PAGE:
The environmental and intrinsic yeast diversity of Cuban cocoa bean heap fermentations

Int J Food Microbiol. 2016 Sep 16;233:34-43. doi: 10.1016/j.ijfoodmicro.2016.06.012. Epub 2016 Jun 14.


The environmental yeast diversity of spontaneous cocoa bean fermentations in east Cuba was investigated. Seven fermentations, 25 equipment- and handling-related samples, and 115 environmental samples, such as flowers, leaf and cocoa pod surfaces, as well as drosophilid insects, were analysed. The basic fermentation parameters temperature and pH were recorded during five fermentations for at least six days. A total of 435 yeast isolates were identified by a combination of PCR-fingerprinting of genomic DNA with the M13 primer and sequence analysis of DNA from representative isolates, using the internal transcribed spacer region, the D1/D2 region of the large subunit rRNA gene, and an actin gene-encoding fragment, as required. Among 65 yeast species detected, Pichia manshurica and Hanseniaspora opuntiae were the most frequently isolated species, obtained from five and four fermentations, followed in frequency by Pichia kudriavzevii from two fermentations. Saccharomyces cerevisiae was isolated only occasionally. Cocoa fermentation yeast species were also present on processing equipment. The repeated isolation of a preliminarily as Yamadazyma sp. classified species, a group of strains similar to Saccharomycopsis crataegensis from fermentations and equipment, and the isolation of fifteen other potentially novel yeast species in low numbers provides material for further studies. Environmental samples showed higher yeast diversity compared to the fermentations, included the most frequent fermentation species, whereas the most frequently isolated environmental species were Candida carpophila, Candida conglobata, and Candida quercitrusa. Potential selective advantages of the most frequently isolated species were only partly explained by the physiological traits tested. For instance, tolerance to higher ethanol concentrations was more frequent in strains of Pichia spp. and S. cerevisiae compared to Hanseniaspora spp.; the ability to also assimilate ethanol might have conferred a selective advantage to Pichia spp. In contrast, high glucose tolerance was common among strains of Hanseniaspora spp., Torulaspora delbrueckii, and Candida tropicalis, among which only Hanseniaspora spp. were frequently isolated.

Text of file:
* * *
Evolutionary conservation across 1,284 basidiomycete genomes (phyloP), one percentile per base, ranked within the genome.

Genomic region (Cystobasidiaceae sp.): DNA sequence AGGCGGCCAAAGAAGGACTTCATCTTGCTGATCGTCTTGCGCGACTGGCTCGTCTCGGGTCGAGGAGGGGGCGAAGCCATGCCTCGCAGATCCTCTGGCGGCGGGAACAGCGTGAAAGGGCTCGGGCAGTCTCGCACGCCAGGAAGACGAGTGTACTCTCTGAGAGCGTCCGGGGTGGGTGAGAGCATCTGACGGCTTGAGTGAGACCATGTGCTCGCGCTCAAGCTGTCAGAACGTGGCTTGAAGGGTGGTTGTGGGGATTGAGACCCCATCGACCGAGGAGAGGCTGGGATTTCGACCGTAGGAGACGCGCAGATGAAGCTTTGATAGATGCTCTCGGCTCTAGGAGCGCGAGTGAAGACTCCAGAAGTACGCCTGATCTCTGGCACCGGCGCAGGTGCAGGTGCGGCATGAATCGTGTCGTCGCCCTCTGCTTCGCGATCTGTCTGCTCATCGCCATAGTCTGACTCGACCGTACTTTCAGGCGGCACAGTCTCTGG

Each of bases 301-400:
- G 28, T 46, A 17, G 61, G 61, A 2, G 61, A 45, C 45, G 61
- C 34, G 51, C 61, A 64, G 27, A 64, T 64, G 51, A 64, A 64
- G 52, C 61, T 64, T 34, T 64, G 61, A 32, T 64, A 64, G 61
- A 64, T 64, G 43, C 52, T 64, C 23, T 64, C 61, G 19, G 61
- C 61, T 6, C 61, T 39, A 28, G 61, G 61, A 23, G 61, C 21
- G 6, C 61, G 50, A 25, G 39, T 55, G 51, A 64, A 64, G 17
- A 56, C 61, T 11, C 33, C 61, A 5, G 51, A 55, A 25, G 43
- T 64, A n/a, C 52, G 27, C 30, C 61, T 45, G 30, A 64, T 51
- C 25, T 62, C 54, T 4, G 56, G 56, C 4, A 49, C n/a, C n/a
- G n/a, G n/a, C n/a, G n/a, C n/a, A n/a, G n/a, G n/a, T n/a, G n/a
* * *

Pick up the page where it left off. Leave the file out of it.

Keywords: Cocoa bean heap fermentation; Cuba; Environment; Yeast diversity.

MeSH terms

  • Biodiversity*
  • Cacao / microbiology*
  • DNA Primers / genetics
  • Fermentation
  • Polymerase Chain Reaction
  • Seeds / microbiology*
  • Yeasts / classification
  • Yeasts / genetics
  • Yeasts / isolation & purification*
  • Yeasts / metabolism*


  • DNA Primers